Mintonette, the game eventually called volleyball, was the brainchild of a man who happened to be friends with the man who invented basketball.
James Naismith and William Morgan were teammates on the football team in 1892 at the YMCA International Training School (later renamed Springfield College). Naismith, who coached the team, had invited the younger Morgan to join.
In 1891, Naismith had invented basketball while working for the YMCA in Springfield, Mass. He created the game not with dreams of it evolving into a major international sport. Rather, he wanted to keep young men occupied during the winter and in shape for spring when they could exercise outdoors.
In 1895, Morgan had moved on to work as director of the YMCA at Holyoke. There he found his old friend’s game of basketball a bit too strenuous for some members. Older men and others weren’t up for the rigors of running up and down the court and the occasional collisions it entailed. They needed something less strenuous.
Putting his mind to the challenge, Morgan examined the rules of sports such as baseball, basketball, handball and badminton. Taking pieces from each, he created a game he called Mintonette. He took the name from badminton.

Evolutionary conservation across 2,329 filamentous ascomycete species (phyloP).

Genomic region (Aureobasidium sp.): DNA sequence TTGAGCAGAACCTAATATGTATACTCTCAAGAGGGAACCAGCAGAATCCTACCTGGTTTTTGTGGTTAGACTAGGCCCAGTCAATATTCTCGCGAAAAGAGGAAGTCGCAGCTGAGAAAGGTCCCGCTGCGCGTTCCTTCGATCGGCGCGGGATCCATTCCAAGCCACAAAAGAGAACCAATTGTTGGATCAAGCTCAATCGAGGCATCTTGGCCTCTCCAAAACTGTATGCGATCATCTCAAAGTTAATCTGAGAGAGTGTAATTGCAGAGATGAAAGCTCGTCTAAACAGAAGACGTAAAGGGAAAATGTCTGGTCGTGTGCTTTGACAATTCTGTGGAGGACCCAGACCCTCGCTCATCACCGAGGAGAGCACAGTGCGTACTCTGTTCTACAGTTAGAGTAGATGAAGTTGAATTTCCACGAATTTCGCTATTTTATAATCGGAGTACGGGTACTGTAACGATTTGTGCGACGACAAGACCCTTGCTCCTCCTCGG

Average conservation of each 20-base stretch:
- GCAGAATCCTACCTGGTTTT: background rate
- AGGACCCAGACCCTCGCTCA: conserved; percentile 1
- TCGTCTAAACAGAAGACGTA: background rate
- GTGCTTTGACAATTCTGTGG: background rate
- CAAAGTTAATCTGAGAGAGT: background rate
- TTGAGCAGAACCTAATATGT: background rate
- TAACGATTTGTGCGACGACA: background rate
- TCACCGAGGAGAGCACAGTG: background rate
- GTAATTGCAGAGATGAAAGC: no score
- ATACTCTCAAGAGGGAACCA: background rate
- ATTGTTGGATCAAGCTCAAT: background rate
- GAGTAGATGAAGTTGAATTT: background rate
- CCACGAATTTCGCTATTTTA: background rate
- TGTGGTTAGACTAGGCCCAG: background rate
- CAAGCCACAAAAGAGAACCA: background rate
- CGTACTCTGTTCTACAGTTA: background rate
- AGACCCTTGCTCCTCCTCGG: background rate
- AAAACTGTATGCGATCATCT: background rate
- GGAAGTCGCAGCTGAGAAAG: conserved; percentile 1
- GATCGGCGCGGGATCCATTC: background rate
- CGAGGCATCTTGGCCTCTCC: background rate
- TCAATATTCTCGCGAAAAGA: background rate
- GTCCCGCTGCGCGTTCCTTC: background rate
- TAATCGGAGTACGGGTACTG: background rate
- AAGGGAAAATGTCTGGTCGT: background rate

The game involved a six-foot-six-inch-high net (too low today). Teams of players on each side hit a ball back and forth across the net. Points scored when one team could not get the ball back across the net. Teams could have any number of players. And while the game involved lots of running around, there was no physical contact as in football or basketball.
Originally played with the air bladder from a basketball, Morgan gradually refined the game. A smaller ball was created. The net was raised. And teams were restricted to touching the ball just three times before sending it across the net.
Morgan’s game today surpasses even basketball in terms of the numbers of people who play it both for competition and exercise. The only thing Morgan couldn’t claim to have invented was the final name of the sport. His old professor, Alfred T. Halstead, came up with that.
Watching the players demonstrating Mintonette, Halstead pointed out that the game basically involved volleying the ball back and forth. Volleyball, he suggested, was a much more descriptive name than Mintonette. Morgan agreed, and that’s what it became when added to the YMCA’s official sports handbook in 1896.
As for Morgan, he moved on from the YMCA in 1897, beginning a long career with General Electric and Westinghouse.
This story about mintonette was updated in 2022.
Images: YMCA gym By Holyoke YMCA for the Transcript – Transcript Industrial Edition, Public Domain, https://commons.wikimedia.org/w/index.php?curid=75492675.